Euro haircuts 'make Gulf writeoffs viable'
Dubai, October 27, 2011
Haircuts on Middle Eastern sovereign debt are now a possibility in any future restructuring, after the euro zone rescue deal made writedowns for private sector bond holders politically palatable, an executive at Franklin Templeton Investments said.
Renegotiations of sovereign-linked debt from the Gulf, such as Dubai World's $25 billion deal, have seen holders of public debt repaid in full and on time and bank creditors forced to shoulder extended tenors and unfavourable terms.
However, times have moved on and the new agreement struck on European debt, which will involve holders of Greek sovereign bonds taking a 50 percent writedown, will increase the chance of such action being part of future negotiations in the region.
"In 2008, politically it would have been very difficult or almost unacceptable to treat the private sector and bond holders harshly and give them haircuts," Mohieddine Kronfol, chief investment officer for Mena fixed income and global sukuk, told the Reuters Middle East Investment Summit.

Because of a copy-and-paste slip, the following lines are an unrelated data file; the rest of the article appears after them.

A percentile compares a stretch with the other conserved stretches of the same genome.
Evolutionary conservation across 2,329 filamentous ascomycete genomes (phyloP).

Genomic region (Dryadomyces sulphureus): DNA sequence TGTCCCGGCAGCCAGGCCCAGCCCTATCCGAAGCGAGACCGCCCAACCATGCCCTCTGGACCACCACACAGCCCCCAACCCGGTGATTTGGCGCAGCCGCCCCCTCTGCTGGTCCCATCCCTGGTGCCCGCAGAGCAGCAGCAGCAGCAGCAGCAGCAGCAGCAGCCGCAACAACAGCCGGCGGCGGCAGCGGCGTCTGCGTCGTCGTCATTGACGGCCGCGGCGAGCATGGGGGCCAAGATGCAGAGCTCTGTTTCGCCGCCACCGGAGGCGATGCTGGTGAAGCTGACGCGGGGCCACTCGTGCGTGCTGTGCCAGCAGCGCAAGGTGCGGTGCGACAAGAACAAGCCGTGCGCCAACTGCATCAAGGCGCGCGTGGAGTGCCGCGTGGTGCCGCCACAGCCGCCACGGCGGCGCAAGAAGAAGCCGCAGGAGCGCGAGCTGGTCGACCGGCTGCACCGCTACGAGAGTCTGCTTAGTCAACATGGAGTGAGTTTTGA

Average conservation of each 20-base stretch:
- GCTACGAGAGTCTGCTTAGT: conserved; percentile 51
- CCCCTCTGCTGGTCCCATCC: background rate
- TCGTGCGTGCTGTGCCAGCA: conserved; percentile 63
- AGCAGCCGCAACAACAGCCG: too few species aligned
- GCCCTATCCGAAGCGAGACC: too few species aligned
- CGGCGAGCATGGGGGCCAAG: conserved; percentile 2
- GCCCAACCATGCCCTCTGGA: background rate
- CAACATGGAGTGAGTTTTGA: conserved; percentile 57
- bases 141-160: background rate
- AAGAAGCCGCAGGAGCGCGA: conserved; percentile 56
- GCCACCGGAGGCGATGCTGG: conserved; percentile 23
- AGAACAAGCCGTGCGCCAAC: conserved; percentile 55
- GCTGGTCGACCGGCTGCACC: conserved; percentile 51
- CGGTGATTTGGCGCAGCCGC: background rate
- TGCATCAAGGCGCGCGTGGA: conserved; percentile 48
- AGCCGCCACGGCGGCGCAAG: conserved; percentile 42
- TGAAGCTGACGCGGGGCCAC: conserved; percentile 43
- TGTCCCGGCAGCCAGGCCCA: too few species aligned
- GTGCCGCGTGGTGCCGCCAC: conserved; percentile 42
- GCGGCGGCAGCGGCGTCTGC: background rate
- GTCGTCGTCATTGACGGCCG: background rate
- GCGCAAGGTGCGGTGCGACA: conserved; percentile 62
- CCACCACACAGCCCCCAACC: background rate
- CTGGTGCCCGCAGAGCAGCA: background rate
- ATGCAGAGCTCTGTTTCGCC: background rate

"Today the environment is different. If Greece is saying to people you have to take a 50 percent haircut, it gives the government in Abu Dhabi and Dubai the political leeway to come and say 'we both made a mistake, this project is not working out so let's share the pain'."
While a number of government-linked restructurings in Dubai have been announced or completed, JP Morgan said earlier this month there were concerns about the ability of Jebel Ali Free Zone (Jafza) and DIFC Investments to meet 2012 maturities.
While Kronfol said there were no new restructurings on the horizon, these two entities would need support to meet the upcoming liabilities.
"They definitely need help and a lot of refinancing will be through local banks which are exposed to them," Kronfol said. "We expect they will give them the necessary support to pay these down."
The premium which Mena names have to pay over similar-rated entities in the Western world when they tap the bond market is regarded as a bone of contention for many regional issuers. - Reuters